We now consider the problematic interleaving scenarios and describe informally why these scenarios are problematic. These scenarios are complete provided that each unit of work that writes to an atomic set, writes all locations in that set. In the first scenario, unit of work u reads one location l, followed by an update to l. If another update to l is interleaved between the two, then the read operation yields a stale value and the subsequent update may be inconsistent. This scenario captures common “low-level” data races, such as two threads doing x++. Scenario 1 corresponds roughly to the “lost update” ANSI.X3.135 anomaly in databases: a transaction T1 reads a data item, then another transaction T2 updates the item, then T1 updates the item based on the value read and commits. The update of T2 is then lost.
The second scenario shows two consecutive reads of location l in a unit of work that do not yield the same value. It roughly corresponds to the “fuzzy read” anomaly in databases, where a transaction T1 reads a data item, then a second transaction T2 modifies that item and commits. If T1 attempts to re-read the same item, it receives a different value.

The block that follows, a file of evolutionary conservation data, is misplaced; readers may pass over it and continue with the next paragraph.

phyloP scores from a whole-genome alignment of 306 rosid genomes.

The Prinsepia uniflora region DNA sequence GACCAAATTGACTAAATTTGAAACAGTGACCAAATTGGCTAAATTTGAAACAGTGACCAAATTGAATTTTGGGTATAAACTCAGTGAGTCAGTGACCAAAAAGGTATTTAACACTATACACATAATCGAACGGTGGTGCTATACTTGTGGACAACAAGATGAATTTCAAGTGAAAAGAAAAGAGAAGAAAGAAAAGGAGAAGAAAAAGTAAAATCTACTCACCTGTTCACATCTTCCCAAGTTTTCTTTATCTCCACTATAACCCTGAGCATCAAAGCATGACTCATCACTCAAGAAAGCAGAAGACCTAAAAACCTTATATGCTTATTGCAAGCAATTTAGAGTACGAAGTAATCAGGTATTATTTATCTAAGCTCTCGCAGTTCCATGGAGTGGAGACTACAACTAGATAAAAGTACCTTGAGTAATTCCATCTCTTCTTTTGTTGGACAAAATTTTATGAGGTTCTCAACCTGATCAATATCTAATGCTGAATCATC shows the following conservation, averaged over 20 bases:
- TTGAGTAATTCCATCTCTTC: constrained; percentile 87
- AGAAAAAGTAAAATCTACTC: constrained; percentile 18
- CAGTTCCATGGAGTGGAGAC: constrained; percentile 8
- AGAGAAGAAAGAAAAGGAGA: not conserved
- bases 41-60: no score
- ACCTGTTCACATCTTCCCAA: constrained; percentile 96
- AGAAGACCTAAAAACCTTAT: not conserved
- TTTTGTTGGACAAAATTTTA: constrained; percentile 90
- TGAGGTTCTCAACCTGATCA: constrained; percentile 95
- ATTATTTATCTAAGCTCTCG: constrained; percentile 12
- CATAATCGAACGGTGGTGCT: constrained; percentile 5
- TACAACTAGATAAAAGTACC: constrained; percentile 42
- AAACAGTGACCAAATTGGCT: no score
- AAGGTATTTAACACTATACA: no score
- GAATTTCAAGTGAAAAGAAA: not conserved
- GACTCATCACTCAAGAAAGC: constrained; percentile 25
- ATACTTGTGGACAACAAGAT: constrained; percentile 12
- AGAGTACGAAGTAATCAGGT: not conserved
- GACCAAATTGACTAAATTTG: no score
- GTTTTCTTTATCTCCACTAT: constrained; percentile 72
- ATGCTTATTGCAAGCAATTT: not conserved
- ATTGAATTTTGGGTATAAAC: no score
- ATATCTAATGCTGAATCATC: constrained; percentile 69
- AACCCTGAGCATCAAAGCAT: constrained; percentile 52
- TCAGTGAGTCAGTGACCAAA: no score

In a third scenario 3, an intermediate value of l is read, when a unit of work writes it multiple times. In scenario 4, the value read for l is not the same as the one last written in the same unit of work. In scenario 5, a write to l is lost, or hidden by the writes from some unit of work.
Referring now to
Scenarios 8 through 11 (
All scenarios that only manipulate one memory location are marked as having a data race by the common definition. However, there are three scenarios missing Ru(l) Ru′(l) Ru(l), Wu(l) Ru′(l) Ru(l), and Ru(l) Ru′(l) Wu(l). None of these are problematic, but the common definition marks the last two as having a race. Our definition avoids these benign cases. An example of the third scenario is a thread performing x++ and another printing the value of x, where the write of x is atomic. This is non-deterministic but serializable, so there is no data race.